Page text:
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How to Affordably and Sustainably Change Up Your Space

We all want homes that feel comfortable and true to our lifestyle. We want to feather our nest with beautiful, functional furnishings and decor. Good quality, new furniture is expensive, heck, even poor quality furniture can be expensive. IKEA has it’s rightful place in our homes, but I’m so uncomfortable with the idea of bulky old sofas and pressboard bookshelves eventually clogging up our landfills. It pays to invest in quality, but how can we do so in a way that doesn’t break the bank?

Say yes to hand-me-downs. Listen up. Do not say yes to everything your mom, your aunt, or your grandma wants to give you. Doing so will only clog up your home with more clutter than you can handle. Instead, know what you need and say yes to those things. Is a perfect set of neutral dishwear up for grabs? Go for it. That pair of lamps that match everything in your den? Thank you. But, that old rug from the basement that doesn’t work with anything you own? No thanks. Some examples of lovely hand-me-downs in my home include original artwork, mid-century chairs and tables from Holland (thanks Grace) and a beautiful Art Deco liquor cabinet my grandparents gifted me when I was 10.

My great-grandfather built this liquor cabinet as part of a matched three-piece living room set. The set was brought over from Norway in the 1950’s. The other pieces are still in the family.

Online sites like Craigslist and Facebook Marketplace. Yes, you have to be careful and you can’t just meet strangers willy-nilly to buy random household goods. Meet in a public place to make the exchange and bring a friend for safety. But, with the proper precautions, you can find some real treasure. The Pottery Barn wool rug in our living room was a Marketplace find. I’ve also found three adorable matching side chairs. Both Craigslist and Marketplace are good places to find outdoor furniture. It’s always a good idea to get as much information about the piece as you can. Measure to make sure it will fit both through your door and in the room you intend to put it your home.

These chairs were a garage sale find. I’ve never regretted the $65 I paid for them, nor the work it took to reupholster them. Small enough to fit in any corner, yet comfortable enough to pull out for extra seating for guests.

Garage Sales and Estate Sales. There was a huge garage sale culture in Alaska. Every year, once the snow melted, the garage sale signs would start popping up everywhere. Down here in the PNW, I see some garage sales, but more estate sales which are often like garage sales on steroids. I often look for linens at estate sales, things like good quality tablecloths, fabric shower curtains (which make great tablecloths in a pinch), baskets, vases, good quality cookware and hard furniture. We found the vintage dresser and mirror in our master bedroom at a garage sale the first summer we were married.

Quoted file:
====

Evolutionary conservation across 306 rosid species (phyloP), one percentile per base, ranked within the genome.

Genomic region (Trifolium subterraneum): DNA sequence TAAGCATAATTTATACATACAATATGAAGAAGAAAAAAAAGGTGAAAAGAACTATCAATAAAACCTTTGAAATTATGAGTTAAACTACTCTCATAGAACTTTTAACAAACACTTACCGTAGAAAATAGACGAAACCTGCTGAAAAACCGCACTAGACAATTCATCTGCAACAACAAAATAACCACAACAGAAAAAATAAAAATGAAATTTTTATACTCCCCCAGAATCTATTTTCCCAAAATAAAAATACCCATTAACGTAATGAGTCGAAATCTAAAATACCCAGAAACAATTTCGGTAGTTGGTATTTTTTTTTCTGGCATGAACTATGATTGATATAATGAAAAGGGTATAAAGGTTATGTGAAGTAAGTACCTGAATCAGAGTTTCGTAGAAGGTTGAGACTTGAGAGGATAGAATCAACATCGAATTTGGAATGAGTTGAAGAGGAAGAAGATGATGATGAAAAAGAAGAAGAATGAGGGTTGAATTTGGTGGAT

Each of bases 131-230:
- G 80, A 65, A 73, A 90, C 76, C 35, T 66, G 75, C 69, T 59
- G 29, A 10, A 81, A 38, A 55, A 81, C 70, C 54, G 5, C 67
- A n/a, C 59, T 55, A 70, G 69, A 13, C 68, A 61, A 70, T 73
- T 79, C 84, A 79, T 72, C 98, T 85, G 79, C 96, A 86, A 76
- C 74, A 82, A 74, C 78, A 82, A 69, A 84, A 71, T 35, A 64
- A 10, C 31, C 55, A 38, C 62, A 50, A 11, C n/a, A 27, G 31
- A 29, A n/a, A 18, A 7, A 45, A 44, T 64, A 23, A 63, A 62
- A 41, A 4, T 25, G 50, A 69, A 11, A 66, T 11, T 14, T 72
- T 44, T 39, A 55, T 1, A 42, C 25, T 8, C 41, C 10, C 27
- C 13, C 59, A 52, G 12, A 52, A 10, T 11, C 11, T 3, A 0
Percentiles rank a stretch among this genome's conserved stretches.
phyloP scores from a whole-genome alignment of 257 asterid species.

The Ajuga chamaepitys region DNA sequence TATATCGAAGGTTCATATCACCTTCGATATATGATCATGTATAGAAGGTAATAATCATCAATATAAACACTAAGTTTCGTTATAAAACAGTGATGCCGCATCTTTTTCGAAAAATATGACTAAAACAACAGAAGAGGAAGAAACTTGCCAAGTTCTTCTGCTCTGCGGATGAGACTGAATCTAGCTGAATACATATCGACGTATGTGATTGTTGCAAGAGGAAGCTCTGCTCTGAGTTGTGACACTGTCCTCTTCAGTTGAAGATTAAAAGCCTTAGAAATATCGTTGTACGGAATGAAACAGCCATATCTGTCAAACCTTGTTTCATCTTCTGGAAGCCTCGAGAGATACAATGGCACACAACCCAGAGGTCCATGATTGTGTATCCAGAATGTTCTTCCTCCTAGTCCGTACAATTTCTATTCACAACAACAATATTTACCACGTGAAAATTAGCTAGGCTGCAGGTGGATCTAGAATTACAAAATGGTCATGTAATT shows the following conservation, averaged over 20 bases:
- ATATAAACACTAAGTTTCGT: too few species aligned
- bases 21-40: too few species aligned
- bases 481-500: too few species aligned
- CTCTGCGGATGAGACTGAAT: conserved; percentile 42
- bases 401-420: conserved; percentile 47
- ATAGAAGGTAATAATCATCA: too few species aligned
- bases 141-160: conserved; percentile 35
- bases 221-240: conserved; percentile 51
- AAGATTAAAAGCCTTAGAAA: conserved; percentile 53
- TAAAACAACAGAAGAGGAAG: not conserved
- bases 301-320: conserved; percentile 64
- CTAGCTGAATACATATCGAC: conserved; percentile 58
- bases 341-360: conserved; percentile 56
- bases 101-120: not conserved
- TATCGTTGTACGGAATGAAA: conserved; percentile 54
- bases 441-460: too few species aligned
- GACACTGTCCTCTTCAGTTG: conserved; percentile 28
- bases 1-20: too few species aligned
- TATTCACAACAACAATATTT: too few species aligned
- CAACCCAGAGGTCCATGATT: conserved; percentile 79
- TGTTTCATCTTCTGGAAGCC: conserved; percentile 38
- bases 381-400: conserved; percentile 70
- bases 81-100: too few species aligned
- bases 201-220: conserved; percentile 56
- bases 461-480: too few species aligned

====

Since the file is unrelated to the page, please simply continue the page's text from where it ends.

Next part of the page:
Vintage military-issue dresser and mirror, a garage sale score!

Thrift and Consignment Stores. This proves the rule that one man’s trash is another man’s treasure. I’ve found lots of great decor at thrift stores including a giant wicker chicken, a set of Dansk coffee cups with saucers, desk lamps, Oxacan pottery, transfer ware plates, frames and mirrors.

Trade With Friends. At the time of this writing, every thrift store in our area is closed due to COVID-19, and I don’t expect to see many garage sales this summer. Is there another way you can create a more welcoming home without making another order to Amazon? Maybe you have friends who want to trade dining tables with you. Or perhaps they have outdoor chairs you could trade for that extra dresser you have in your garage. Get creative!

Roadside Finds. I’m a little nervous to even share this one. But I am the daughter of a thrifty Alaska sourdough and I have collected more than a few real treasures from the roadside. The chair below was next to a dumpster at a gas station in Anchorage, AK. With permission, we rescued it from certain destruction and we have used it almost daily for 22 years. We once rescued an old oak TV console from the side of the road, waiting for the garbage truck. We cleaned it up, and converted it to be used as a storage spot for board games and now, a linen closet. I think at one time we even had our own TV in there.

Do you have a great story about how you acquired your favorite home decor? Let me know! I truly believe that a creative, collected home can only be achieved by bringing in items from a large variety of sources. It’s easy to go to a store to buy a whole room-full of matching furniture, but true warmth and character comes from layered pieces with storied histories, goofy memories, changing up the purpose of items and that connected feeling that comes with a great find. If you follow me on Instagram, I’ll be doing a series of stories called “Where is that from?” which will highlight various items in my home with a quiz to see where you think they come from. Join me over there!

Your Decluttering, Design, and Organization Questions Answered: For the next four weeks I’ll be hosting a Facebook Live event on Saturdays at 10 a.m. Do you have a burning home-design question that needs to be answered? Send me a message or drop me a comment and I’ll do my best to answer it for you. Then join me on my Facebook page at 10 on Saturday for this super fun event. I’ll see you there!

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